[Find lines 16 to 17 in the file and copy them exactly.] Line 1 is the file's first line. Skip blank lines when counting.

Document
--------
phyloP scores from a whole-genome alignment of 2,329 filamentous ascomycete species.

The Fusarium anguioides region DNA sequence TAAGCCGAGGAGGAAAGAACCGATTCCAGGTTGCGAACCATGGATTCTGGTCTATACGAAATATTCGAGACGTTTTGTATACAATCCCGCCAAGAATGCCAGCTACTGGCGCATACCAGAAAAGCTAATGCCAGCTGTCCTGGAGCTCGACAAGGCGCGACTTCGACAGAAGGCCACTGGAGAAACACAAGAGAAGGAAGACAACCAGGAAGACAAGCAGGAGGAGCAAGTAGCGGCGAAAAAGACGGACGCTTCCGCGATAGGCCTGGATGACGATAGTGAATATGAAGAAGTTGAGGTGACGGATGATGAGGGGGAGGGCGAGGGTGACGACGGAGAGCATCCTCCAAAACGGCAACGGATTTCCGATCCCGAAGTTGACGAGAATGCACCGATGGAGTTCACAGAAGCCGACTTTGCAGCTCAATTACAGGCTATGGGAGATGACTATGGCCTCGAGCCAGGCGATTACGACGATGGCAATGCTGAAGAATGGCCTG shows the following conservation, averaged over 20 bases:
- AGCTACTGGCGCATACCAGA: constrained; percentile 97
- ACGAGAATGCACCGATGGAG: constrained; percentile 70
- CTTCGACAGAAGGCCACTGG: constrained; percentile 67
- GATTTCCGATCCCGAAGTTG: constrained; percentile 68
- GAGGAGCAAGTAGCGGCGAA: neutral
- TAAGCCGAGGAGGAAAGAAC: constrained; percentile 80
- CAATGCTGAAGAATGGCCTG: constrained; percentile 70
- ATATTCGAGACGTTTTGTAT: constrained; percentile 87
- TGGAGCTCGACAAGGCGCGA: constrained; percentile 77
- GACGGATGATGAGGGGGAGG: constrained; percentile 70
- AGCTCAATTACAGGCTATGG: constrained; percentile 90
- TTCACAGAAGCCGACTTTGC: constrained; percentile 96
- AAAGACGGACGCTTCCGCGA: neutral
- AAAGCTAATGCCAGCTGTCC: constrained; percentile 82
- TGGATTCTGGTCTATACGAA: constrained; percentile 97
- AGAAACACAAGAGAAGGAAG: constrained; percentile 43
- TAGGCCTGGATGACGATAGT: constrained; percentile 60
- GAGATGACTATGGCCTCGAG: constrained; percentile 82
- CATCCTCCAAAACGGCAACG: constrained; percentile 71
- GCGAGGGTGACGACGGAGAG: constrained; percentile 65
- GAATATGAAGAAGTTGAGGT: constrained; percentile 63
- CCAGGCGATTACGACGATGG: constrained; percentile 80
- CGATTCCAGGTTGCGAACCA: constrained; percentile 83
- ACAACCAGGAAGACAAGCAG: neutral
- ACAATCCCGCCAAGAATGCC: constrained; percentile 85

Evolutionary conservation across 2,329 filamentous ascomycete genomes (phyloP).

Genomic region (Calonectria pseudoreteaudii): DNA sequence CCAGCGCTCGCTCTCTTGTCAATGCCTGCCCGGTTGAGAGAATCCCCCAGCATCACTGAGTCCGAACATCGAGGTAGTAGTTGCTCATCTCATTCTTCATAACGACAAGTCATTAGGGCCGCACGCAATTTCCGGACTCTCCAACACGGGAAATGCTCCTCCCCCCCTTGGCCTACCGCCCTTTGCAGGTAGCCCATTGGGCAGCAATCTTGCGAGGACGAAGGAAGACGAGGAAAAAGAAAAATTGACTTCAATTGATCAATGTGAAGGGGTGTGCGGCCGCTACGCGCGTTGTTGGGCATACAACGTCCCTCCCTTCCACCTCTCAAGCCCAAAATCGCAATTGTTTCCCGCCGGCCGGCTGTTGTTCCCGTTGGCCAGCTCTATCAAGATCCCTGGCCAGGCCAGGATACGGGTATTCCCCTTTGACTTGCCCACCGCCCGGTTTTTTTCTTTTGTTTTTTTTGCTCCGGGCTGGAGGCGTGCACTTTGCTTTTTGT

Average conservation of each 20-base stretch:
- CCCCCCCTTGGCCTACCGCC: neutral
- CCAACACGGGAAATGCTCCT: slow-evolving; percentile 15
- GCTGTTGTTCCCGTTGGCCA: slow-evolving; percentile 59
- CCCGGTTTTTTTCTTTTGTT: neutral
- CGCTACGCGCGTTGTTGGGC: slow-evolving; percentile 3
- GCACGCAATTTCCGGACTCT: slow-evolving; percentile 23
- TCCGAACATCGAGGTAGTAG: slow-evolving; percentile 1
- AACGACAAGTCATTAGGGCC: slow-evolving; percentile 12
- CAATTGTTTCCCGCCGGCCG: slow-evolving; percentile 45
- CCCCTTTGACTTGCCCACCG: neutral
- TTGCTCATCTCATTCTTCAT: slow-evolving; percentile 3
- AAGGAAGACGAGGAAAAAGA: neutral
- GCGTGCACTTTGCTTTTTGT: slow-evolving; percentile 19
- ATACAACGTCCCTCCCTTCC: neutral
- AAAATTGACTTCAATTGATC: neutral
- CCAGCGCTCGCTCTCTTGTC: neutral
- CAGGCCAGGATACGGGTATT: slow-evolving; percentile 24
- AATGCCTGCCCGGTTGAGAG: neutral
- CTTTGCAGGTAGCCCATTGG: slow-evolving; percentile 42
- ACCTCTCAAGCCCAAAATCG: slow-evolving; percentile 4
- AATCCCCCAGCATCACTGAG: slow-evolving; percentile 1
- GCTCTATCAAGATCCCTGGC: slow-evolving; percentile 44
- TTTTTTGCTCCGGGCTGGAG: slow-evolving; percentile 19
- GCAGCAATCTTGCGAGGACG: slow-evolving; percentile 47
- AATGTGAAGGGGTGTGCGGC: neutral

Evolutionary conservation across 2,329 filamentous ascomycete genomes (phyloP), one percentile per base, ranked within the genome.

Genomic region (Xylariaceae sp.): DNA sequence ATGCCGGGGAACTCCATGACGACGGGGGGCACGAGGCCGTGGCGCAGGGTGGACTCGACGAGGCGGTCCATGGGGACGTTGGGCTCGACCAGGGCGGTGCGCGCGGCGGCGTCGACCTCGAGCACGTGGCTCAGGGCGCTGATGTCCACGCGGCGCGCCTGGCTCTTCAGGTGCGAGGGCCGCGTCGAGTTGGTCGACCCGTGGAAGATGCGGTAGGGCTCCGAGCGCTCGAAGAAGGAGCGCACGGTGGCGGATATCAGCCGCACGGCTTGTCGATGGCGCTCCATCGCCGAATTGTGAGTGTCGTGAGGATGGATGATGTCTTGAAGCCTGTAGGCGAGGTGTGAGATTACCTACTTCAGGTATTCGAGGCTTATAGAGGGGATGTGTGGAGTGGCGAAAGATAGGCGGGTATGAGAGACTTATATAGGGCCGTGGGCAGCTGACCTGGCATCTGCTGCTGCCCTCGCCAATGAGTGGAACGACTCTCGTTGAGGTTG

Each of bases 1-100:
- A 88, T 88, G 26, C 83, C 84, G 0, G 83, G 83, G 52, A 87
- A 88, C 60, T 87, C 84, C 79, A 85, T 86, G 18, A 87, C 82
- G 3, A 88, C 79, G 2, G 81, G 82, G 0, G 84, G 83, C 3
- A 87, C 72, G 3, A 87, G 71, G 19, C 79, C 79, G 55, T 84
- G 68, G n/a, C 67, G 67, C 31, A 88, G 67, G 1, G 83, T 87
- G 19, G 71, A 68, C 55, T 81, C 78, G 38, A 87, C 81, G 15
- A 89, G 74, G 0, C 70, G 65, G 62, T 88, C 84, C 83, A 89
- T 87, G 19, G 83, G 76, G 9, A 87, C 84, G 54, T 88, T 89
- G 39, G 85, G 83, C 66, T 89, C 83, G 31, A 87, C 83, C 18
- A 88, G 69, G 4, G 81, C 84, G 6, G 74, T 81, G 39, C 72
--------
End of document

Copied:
- AAAGCTAATGCCAGCTGTCC: constrained; percentile 82
- TGGATTCTGGTCTATACGAA: constrained; percentile 97